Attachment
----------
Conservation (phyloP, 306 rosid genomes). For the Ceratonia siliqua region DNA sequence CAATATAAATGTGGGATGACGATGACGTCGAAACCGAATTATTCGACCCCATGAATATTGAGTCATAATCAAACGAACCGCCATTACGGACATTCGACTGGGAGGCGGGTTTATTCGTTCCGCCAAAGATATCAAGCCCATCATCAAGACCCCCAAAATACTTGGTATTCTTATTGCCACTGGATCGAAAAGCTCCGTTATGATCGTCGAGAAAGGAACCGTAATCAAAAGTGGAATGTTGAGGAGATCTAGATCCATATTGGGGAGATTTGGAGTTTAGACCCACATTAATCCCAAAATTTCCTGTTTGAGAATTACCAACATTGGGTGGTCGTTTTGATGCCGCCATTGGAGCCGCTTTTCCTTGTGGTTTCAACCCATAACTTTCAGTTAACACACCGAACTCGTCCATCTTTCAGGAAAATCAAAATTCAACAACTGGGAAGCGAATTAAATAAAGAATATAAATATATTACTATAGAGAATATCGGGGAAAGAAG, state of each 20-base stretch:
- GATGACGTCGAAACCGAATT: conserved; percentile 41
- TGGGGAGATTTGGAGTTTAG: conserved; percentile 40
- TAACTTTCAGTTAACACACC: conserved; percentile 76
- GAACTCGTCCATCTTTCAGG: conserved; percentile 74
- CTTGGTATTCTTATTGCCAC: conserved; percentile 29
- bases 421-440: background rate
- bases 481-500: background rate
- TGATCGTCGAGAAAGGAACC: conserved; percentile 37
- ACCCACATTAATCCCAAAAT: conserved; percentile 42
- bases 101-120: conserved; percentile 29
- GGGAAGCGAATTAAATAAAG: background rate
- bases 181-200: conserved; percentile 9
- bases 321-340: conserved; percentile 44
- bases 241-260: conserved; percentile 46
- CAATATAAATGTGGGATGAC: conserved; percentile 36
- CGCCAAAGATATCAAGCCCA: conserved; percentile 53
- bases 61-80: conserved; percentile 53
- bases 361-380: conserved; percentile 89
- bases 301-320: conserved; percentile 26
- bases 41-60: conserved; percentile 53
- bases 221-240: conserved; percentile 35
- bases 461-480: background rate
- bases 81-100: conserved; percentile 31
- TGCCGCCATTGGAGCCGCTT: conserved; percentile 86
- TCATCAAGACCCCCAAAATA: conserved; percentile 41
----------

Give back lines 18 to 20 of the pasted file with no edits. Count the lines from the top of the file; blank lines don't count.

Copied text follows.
- bases 61-80: conserved; percentile 53
- bases 361-380: conserved; percentile 89
- bases 301-320: conserved; percentile 26